While initially established for displaced forestry workers, the programme was quickly expanded to include those who had directly lost jobs in other sectors due to Covid-19 or were under-employed or at risk of redundancy because of Covid-19.

Tairāwhiti was the first region in New Zealand to receive the funding thanks to a concerted effort from Gisborne District Council, Eastland Wood Council, Eastland Port, local iwi, Trust Tairāwhiti, Eastland Group and central Government agencies, with a massive effort from Labour MP Kiri Allan on behalf of the region.

Ministers Phil Twyford, Shane Jones and Willie Jackson came to Gisborne to make the announcement and recognise the pro-activeness and unity of all involved.

GDC chief executive Nedine Thatcher Swann said it had been a huge effort by all to pull the programme together within 10 days during the Covid-19 lockdown.

“I cannot thank enough the people involved along the way who made this happen,” she said.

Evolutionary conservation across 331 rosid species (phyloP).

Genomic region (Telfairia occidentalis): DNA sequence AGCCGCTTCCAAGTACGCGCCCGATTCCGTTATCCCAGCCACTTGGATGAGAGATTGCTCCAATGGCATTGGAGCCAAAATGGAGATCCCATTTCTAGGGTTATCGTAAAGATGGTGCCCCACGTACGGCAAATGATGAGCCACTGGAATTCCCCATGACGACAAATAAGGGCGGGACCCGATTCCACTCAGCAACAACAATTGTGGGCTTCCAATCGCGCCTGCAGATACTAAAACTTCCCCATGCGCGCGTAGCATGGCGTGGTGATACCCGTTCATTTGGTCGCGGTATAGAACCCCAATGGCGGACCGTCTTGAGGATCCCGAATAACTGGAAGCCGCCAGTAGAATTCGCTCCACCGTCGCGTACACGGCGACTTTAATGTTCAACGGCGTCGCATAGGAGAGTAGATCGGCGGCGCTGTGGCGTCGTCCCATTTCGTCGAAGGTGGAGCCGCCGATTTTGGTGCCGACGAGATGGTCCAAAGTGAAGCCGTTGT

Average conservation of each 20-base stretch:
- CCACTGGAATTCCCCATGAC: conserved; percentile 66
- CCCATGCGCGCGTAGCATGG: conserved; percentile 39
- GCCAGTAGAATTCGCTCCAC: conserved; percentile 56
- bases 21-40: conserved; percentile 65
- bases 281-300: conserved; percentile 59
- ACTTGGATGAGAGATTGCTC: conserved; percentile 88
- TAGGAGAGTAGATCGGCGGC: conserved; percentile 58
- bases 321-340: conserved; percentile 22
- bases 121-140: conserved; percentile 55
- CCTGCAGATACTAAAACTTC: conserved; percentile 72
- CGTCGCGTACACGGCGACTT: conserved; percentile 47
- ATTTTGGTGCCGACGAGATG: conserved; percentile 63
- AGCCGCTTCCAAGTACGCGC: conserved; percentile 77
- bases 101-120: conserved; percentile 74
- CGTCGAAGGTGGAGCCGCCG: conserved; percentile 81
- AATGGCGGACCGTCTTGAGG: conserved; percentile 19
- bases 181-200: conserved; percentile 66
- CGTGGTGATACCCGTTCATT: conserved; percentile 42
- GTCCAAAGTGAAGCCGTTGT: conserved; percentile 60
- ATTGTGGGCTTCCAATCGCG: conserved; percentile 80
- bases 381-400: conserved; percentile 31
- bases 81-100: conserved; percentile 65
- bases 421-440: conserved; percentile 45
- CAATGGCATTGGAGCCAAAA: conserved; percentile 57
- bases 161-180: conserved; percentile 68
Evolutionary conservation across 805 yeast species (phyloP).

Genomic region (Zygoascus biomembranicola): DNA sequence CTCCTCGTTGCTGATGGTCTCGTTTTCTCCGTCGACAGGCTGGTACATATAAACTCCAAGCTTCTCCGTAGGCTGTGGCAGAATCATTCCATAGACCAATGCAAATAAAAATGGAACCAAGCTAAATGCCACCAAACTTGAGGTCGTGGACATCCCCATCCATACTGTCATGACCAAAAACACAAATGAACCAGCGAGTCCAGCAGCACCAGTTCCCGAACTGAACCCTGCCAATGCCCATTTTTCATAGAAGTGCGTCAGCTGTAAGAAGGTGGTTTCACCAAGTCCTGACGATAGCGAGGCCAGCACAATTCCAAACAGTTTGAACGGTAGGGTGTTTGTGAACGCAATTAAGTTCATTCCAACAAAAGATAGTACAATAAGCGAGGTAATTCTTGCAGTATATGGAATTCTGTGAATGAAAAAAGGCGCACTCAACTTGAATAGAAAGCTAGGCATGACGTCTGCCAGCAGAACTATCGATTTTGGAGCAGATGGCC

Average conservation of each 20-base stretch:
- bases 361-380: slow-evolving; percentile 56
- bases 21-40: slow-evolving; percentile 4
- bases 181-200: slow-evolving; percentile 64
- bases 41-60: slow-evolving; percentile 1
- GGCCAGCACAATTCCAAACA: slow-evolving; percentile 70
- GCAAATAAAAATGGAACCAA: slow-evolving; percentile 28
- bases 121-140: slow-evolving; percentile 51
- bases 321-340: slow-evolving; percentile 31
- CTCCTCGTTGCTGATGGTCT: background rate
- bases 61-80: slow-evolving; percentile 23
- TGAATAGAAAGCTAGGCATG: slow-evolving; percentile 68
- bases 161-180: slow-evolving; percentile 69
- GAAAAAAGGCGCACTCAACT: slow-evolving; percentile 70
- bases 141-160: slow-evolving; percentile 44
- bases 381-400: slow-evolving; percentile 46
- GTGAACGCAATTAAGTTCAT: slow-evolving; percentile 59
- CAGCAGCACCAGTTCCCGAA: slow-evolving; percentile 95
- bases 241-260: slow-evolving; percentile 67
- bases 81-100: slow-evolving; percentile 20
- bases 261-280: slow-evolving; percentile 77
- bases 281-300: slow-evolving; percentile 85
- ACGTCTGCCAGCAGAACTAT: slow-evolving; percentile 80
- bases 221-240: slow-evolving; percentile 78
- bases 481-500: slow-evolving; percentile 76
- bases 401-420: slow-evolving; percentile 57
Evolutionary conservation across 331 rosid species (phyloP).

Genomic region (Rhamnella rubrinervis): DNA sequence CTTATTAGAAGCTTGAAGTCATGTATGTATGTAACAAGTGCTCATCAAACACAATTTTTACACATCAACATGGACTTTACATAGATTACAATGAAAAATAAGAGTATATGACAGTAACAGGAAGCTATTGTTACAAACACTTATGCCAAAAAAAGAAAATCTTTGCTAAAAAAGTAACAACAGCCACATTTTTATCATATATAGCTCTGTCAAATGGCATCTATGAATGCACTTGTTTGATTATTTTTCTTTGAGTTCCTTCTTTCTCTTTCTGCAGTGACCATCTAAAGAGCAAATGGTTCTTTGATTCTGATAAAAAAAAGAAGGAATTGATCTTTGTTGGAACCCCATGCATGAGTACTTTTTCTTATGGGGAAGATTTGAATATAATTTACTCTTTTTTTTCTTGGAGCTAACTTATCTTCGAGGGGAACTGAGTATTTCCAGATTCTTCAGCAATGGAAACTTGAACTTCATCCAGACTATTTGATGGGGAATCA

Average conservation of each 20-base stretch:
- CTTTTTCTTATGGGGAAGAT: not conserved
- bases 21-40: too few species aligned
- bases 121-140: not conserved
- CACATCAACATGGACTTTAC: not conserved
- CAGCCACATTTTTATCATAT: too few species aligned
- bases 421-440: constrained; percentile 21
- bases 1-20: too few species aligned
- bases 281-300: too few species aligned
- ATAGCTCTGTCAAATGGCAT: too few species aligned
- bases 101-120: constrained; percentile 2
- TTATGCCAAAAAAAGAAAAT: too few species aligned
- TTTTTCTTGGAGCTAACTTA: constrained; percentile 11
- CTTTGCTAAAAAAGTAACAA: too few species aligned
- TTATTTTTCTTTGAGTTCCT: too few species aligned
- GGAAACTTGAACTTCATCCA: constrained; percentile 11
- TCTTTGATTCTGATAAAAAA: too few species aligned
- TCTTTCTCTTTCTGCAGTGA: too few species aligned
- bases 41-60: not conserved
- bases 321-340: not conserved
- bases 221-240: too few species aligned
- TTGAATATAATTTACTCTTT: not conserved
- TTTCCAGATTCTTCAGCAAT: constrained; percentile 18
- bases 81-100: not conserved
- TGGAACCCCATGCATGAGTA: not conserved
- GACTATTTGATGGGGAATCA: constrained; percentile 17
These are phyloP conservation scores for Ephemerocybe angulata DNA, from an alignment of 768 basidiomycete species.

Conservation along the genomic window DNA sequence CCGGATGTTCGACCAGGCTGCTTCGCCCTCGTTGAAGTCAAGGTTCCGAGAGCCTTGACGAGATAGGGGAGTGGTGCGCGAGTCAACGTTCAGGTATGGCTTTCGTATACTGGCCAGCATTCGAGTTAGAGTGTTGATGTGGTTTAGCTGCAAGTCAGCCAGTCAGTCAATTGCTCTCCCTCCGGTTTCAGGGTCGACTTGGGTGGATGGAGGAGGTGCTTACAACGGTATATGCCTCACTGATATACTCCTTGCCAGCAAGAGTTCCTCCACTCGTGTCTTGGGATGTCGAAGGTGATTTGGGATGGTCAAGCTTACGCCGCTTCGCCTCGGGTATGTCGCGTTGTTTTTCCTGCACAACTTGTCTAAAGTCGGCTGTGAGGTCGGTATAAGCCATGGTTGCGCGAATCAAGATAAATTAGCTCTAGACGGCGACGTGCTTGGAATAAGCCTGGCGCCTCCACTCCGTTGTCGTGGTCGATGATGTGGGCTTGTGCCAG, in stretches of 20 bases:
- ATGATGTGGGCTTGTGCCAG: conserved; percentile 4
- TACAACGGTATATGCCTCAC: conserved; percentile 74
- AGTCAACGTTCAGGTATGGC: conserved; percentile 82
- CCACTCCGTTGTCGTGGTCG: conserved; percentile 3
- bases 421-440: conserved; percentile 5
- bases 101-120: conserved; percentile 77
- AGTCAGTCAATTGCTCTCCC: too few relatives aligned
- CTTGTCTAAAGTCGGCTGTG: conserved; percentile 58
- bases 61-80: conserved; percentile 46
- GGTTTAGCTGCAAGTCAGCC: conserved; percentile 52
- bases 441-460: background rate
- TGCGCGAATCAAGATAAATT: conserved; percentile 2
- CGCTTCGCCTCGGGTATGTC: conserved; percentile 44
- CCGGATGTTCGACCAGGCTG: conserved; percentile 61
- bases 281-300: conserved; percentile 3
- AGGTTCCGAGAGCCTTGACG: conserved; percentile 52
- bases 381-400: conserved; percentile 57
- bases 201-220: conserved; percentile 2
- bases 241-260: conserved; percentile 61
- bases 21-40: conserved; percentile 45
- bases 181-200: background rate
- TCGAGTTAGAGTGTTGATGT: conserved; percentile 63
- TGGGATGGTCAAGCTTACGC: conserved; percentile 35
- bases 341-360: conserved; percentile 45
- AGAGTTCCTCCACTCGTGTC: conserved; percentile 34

“I am extremely proud of our collective effort and collective impact.”

At the heart of the programme was always people.

“The late Annie Aranui, who worked on the programme as the Ministry of Social Development regional commissioner for social development, East Coast, summed it up best by asking ‘how do we say yes to our talent in Tairāwhiti?'.

“This (programme) was all about people. It was about us as regional partners all coming together to help other people. We have had some amazing results.

“We couldn't have done this alone — we had our partners EIT, Turanga Ararau, central Government, local Government and our employers themselves. We all understood our contribution and valued that from each other.”